De grote rotonde van het Koninklijk Museum voor Midden-Afrika: Re/Store
Aimé Mpane, Jean Pierre Muller (Eds.)
Afrika Museum, 2022
The Royal Museum for Central Africa was founded in 1898, but the official opening of the current building did not take place until 1910 and was characterized by many symbols that reflect the colonial propaganda of the time. The large rotunda, designed as the entrance to the museum, houses a series of statues that are striking examples of the zeitgeist and stereotypes with a fundamentally racist slant.
Between 2013 and 2018, the RMCA underwent an extensive renovation during which the permanent exhibition was thoroughly redecorated, with the help of members of the African diaspora in Belgium. A major challenge in this renovation was the goal of decolonizing a building that is classified as a protected monument and therefore legally cannot be converted. Since the original images were not allowed to be removed, the museum was forced to do this in an original way. In particular, it proposed to contemporary African artists to create installations that engage in dialogue, contrast and discussion with the colonial symbols.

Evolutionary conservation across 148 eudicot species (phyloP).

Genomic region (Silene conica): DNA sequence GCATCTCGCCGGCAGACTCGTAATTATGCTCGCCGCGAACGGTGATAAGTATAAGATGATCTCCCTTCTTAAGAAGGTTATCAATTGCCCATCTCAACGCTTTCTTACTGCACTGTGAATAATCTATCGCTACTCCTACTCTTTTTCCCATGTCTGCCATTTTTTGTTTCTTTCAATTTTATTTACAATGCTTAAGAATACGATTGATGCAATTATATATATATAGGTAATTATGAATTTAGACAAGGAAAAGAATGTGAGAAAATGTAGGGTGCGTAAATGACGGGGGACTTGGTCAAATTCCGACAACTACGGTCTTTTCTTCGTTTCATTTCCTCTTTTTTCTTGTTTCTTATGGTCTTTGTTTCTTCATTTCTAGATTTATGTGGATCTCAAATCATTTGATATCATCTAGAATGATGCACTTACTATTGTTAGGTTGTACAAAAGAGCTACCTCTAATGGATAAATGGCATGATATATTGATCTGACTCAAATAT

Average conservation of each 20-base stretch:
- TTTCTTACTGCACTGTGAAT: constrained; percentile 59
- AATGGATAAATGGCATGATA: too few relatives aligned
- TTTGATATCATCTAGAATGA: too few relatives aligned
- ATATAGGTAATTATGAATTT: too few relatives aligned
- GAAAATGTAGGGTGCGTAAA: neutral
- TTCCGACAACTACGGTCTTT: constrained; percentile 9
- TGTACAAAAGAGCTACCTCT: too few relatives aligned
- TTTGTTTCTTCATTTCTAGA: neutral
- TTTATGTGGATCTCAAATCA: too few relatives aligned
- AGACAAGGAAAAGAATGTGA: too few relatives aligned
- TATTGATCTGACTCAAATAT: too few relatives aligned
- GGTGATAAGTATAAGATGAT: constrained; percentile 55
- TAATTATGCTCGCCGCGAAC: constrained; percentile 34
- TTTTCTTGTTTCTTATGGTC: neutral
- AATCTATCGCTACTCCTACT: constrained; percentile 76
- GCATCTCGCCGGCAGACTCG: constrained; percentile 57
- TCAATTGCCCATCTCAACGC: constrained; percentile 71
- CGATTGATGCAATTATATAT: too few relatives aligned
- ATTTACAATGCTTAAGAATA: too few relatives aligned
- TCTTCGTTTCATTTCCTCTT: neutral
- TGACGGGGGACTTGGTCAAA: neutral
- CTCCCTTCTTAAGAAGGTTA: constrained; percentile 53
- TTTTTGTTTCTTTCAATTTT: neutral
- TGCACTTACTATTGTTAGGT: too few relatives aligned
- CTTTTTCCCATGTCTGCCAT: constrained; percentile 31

The Congolese artist Aimé Mpane was selected to realize such a work in the roundabout from 2018. He created Nieuwe Adem or Awakening Congo, but the AfricaMuseum quickly understood that it had to go a step further in order to meet its audience. Together with the Belgian artist Jean Pierre Müller, Aime Mpané then presented, in addition to the creation of a second sculpture, the RE/STORE project: the permanent installation of transparent meshes stretched in front of each niche of the rotunda, each with a contemporary message. The themes, strong and explicit, impress the visitors of the museum.
This richly illustrated book contains texts by renowned experts on the history of the roundabout and its images, and on the semantic and plastic analysis of RE/STORE. It contains the complete catalog of the installations, images and gauzes. IN DUTCH